Next we sampled the CT burger, named after Chef Corbin Tomaszeski. It came with sliced heirloom tomato and basil pesto on a classic brioche bun. My boyfriend was not a huge fan of the bun, but I didn’t mind it: eggy and sweet. The full burger comes with frites, truffle chips or mixed greens for $12.

I think there may have also been shitake mushrooms on the burger. In fact, I think there were shitake mushrooms in everything, including the chicken pot pie. They also brought around hors d’oeuvres of seasoned and sautéed mushrooms in little Parmesan cups. As far as I’m concerned, you can’t really go wrong with shitake mushrooms. I say put them on everything!



The desserts excited me. We sampled a pear-stuffed carrot cake that looked like a French Madeleine. The heaping mound of butter cream aided the French authenticity of the dish.



Following that was a charming little cube of chocolate and hazelnut bread pudding ($7, full size), topped with a raspberry. My boyfriend found it a little heavy. I figure bread pudding pretty heavy in its very nature and was grateful that we only ate a bite-sized amount.


Chocolate mousse with ganache in a chocolate shell was the grand finale, something any chocoholic would appreciate.

The Holt Renfrew Café is located at 50 Bloor Street West on the Mezzanine level (map)
Telephone: (416) 922-2333

Hours:
Monday- Wednesday: 10 AM -6PM
Thursday - Friday: 10 AM - 8PM
Saturday: 10 AM - 7PM
Sunday: 12 PM - 6PM

Robust Island Foods

I just returned from lovely PEI where my parents have a cottage. I've included some highlights and a few foodie pictures from my trip.

Above is the famous blue albino lobster. Ask anyone in Charlottetown and they'll know that you're talking about the one in the tank at the Water-Prince Corner Shop. His name is Donald (in spite of the fact that he is actually a she.) You can read all about the allure in the CBC article here; people have been visiting from miles around to see the rare spectacle. He is not available for eating. (I asked.)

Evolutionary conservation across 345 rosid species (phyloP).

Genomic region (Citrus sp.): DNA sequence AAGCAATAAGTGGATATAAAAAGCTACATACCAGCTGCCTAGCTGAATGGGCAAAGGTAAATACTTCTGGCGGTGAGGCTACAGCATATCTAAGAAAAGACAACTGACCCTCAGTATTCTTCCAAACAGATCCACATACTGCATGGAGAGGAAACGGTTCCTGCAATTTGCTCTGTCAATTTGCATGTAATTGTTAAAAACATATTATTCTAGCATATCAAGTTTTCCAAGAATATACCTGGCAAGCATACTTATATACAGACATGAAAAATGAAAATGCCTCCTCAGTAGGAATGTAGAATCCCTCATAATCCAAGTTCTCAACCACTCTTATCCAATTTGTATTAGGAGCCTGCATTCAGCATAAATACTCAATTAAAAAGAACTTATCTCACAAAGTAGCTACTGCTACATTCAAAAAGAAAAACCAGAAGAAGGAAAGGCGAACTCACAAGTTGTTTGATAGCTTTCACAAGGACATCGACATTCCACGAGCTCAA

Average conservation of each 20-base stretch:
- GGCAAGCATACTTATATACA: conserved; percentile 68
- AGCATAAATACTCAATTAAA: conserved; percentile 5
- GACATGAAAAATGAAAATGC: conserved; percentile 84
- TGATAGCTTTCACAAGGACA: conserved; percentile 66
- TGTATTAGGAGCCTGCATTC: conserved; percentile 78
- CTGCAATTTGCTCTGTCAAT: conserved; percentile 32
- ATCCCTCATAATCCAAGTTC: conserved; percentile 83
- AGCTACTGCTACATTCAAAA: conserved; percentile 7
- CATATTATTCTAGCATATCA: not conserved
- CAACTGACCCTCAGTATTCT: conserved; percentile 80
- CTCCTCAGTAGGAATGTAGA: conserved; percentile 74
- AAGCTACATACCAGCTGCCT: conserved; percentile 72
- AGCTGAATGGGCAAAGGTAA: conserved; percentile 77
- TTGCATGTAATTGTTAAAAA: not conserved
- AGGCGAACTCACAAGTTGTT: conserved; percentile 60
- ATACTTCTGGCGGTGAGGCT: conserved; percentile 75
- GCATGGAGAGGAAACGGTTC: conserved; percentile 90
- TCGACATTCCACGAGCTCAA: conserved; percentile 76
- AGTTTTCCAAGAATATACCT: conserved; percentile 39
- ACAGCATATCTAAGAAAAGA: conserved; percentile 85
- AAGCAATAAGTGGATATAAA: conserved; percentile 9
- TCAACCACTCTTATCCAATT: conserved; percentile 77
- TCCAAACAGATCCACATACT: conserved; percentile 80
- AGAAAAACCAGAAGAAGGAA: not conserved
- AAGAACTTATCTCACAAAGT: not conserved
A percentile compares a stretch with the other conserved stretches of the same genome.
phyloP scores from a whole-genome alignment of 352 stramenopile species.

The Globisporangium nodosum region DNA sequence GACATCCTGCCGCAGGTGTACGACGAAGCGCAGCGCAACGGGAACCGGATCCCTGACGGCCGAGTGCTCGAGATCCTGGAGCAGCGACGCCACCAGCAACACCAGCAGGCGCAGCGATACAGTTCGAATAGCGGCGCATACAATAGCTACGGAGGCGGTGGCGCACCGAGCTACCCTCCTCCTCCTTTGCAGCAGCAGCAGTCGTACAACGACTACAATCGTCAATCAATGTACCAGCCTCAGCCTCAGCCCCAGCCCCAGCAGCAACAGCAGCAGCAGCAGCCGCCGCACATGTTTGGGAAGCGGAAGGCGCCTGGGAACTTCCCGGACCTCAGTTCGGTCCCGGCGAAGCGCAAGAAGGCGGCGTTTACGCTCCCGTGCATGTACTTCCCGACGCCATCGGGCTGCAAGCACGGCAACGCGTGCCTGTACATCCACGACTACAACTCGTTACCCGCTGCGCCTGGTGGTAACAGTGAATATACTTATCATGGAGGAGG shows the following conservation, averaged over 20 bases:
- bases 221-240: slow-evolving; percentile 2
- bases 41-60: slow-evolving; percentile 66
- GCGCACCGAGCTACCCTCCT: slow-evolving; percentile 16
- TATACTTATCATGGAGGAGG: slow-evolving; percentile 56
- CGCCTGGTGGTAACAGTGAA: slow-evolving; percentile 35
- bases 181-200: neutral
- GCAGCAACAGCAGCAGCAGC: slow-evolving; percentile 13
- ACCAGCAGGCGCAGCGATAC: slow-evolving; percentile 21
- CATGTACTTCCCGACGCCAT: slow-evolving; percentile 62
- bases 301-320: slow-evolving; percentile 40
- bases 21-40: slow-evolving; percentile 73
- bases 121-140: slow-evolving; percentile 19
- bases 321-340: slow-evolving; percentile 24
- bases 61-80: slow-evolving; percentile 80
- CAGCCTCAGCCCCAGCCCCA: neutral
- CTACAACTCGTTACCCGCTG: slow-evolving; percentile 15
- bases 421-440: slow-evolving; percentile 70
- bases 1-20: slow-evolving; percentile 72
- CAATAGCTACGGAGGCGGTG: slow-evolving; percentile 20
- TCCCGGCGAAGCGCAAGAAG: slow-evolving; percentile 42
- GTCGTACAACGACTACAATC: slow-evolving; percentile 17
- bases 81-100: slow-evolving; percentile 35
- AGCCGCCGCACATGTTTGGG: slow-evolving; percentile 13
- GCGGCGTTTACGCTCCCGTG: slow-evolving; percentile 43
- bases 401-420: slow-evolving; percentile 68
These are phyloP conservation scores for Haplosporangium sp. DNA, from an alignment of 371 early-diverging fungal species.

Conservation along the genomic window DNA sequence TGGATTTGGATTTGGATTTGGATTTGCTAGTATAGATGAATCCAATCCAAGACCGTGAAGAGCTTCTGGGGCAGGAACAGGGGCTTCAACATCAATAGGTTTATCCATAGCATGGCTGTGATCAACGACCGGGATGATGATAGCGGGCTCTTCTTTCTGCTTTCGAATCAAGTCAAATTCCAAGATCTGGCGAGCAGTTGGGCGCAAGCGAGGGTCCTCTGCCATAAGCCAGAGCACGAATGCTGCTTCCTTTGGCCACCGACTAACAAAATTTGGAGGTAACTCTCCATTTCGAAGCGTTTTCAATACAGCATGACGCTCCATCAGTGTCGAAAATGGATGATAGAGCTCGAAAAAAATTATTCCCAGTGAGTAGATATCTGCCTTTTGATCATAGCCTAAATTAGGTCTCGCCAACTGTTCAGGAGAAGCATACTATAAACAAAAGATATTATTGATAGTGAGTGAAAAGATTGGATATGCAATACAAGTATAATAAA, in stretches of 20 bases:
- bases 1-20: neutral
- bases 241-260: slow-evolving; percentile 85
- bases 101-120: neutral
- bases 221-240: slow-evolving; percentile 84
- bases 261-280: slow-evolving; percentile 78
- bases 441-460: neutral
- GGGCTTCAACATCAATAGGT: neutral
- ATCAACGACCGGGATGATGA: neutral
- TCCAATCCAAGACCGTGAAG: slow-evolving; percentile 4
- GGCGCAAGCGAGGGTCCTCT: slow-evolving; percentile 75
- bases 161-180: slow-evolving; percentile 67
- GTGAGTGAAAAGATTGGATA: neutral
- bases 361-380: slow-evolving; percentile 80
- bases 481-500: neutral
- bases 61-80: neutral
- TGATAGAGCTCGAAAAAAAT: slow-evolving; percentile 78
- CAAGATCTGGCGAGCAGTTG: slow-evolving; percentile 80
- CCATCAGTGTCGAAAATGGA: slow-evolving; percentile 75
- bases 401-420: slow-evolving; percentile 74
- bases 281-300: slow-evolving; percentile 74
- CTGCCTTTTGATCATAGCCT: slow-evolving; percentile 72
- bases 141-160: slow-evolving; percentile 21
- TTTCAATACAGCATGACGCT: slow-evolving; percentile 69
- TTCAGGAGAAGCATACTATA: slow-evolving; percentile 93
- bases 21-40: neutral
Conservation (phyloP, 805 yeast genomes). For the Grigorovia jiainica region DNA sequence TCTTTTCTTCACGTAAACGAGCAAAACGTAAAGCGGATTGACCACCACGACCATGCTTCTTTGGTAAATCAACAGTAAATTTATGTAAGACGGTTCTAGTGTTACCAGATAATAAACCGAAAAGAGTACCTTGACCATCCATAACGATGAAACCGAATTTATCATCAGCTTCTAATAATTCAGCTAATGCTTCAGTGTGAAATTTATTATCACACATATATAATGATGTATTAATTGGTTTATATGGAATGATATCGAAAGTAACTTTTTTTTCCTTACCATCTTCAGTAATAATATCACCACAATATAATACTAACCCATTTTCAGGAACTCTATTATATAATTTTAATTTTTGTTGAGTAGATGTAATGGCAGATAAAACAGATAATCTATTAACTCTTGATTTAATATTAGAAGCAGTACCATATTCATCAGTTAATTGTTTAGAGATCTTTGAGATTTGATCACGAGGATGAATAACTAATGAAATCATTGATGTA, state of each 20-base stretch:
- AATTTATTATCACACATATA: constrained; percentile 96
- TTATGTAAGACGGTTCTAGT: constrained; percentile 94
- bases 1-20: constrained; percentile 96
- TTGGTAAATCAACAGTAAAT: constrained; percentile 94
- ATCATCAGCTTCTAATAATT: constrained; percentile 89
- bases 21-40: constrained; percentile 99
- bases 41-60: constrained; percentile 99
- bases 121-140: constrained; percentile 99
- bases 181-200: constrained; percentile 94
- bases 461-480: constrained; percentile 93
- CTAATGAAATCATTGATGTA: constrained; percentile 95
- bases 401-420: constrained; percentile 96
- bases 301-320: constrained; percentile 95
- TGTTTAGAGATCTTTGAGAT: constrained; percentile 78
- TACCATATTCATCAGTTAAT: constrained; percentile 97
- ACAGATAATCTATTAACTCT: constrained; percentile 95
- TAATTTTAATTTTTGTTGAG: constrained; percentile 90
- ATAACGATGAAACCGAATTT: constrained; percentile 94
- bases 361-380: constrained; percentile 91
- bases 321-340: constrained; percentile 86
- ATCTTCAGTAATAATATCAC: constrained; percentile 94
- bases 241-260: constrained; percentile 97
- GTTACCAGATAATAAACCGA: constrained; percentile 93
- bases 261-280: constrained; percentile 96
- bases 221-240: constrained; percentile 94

Next come the famous Boston beans!

Every Sunday, my parents attend a church breakfast that helps to subsidize the Tracadie Lion's Club. For a mere $6 you can eat a bounty of sausages, beans, pancakes, fresh local fruit, homemade sweet breads, pastries and jams. It's an upbeat and social gathering that everyone attends from the area- a great time to catch up with friends and meet new people. It's also the best deal on the island! There's an older article about the successful event in the Guardian here if you'd like to learn more.

The beans in the image above were a special maple-sausage recipe from a Bostonian gentleman who knows his stuff. I love nothing more than beans at breakfast in that traditional English way.

For my dear mother's birthday, we feasted on seafood at the Trailside Cafe and then enjoyed the serene music of Laura Smith. I found her music to be a little somber for a birthday celebration, but she was pensive and cerebral and had a strong and haunting voice. I'd recommend her to any folk lovers out there.

The Trailside Cafe is located on the Confederation Trail, which is a gorgeous bike path along the Island. It's a great little spot to stop for a bite to eat and a little rest along the way.

We ate at the Gahan House pub, which boasts it's own brewery of multiple offerings and also lays claim to the best chowder on the island. (I had it - delicious!) One of the more charming drink options is the sampler tray (pictured above) where you can try a selection of the brewery's beverages. I'm a sucker for stout (far right), but I really enjoyed the variety and recommend the sampler to anyone visiting PEI.